Poverty and Inequality in Mortality: Individual Behavior, Societal Solutions

Award Year:
Harriet Duleep
Poverty and Health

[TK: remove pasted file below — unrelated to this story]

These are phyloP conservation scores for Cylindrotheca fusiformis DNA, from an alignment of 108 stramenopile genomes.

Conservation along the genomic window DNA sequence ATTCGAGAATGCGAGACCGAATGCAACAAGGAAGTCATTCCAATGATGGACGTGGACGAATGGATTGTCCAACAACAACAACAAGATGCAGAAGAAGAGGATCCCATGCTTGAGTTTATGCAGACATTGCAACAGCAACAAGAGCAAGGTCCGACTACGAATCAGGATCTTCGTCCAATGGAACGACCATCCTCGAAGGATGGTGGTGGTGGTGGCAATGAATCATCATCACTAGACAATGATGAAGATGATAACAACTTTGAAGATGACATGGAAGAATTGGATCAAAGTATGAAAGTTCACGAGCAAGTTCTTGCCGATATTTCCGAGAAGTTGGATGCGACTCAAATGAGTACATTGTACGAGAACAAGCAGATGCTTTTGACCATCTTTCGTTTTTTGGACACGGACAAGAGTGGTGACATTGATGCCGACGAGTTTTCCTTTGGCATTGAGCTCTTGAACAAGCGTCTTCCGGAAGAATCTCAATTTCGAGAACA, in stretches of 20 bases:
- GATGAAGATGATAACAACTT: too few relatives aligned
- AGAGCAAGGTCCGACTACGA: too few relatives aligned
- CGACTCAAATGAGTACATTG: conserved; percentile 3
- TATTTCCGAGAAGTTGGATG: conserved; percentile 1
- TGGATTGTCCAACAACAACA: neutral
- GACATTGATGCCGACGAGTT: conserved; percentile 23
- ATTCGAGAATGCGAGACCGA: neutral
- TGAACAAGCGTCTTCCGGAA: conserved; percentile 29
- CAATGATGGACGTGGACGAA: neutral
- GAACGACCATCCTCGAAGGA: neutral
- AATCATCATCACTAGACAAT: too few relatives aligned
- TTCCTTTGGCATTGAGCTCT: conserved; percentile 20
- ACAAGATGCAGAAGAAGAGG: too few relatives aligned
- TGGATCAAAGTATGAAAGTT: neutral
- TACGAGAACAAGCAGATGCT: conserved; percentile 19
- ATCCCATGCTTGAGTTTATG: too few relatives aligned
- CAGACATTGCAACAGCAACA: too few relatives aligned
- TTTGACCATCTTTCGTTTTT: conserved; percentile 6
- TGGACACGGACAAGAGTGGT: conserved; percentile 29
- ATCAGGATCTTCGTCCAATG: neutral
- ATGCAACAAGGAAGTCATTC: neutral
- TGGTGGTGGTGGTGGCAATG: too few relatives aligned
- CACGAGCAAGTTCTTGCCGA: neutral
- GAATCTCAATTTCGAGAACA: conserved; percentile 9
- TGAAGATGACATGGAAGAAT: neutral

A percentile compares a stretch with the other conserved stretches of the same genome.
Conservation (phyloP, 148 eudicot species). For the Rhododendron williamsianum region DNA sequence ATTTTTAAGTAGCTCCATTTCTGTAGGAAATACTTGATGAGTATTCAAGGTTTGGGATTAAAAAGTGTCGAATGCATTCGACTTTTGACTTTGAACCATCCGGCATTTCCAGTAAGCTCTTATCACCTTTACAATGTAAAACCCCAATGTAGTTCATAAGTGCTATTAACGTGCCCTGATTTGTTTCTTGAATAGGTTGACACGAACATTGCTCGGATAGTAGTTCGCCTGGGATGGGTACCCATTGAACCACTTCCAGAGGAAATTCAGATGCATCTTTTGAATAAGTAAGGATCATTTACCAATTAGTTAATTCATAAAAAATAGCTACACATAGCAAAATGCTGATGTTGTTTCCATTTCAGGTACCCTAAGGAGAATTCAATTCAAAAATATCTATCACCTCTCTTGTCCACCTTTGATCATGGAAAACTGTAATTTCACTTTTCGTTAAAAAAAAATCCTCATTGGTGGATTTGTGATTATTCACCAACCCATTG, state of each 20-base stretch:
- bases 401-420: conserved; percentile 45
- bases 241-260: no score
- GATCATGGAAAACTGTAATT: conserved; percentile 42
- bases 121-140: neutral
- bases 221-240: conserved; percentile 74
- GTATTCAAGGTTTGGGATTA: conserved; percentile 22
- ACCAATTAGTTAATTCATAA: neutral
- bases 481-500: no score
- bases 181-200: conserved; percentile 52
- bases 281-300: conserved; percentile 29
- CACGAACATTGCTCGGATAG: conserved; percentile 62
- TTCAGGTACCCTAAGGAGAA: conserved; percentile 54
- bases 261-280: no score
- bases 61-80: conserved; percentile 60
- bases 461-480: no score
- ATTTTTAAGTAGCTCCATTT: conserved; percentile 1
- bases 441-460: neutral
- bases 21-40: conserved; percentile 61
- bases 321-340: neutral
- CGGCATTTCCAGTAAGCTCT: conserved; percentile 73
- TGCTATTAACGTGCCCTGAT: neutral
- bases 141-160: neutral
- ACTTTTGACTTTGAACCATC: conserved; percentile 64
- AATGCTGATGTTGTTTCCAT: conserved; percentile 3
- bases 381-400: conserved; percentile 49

Dr. Duleep seeks greater understanding of how low socioeconomic status affects mortality in the U.S. Her overarching hypothesis is that poverty impacts mortality through its effect on perceived returns to investments in health and to human capital. This project tests the behavioral investment hypothesis against alternatives for explaining income's role in creating mortality differences. Her model suggests that variation in the practice of preventive health behaviors reflects rational responses by individuals given their prior experiences and surroundings. It is consistent with mounting empirical evidence of the importance of personal behavior in determining health and longevity. She suggests, however, that these behaviors can be changed. Acknowledging the important role of individual behavior, Dr. Duleep views it as a function of experience amenable to economic and social policy. Her work will result in a sounder foundation for policy formation.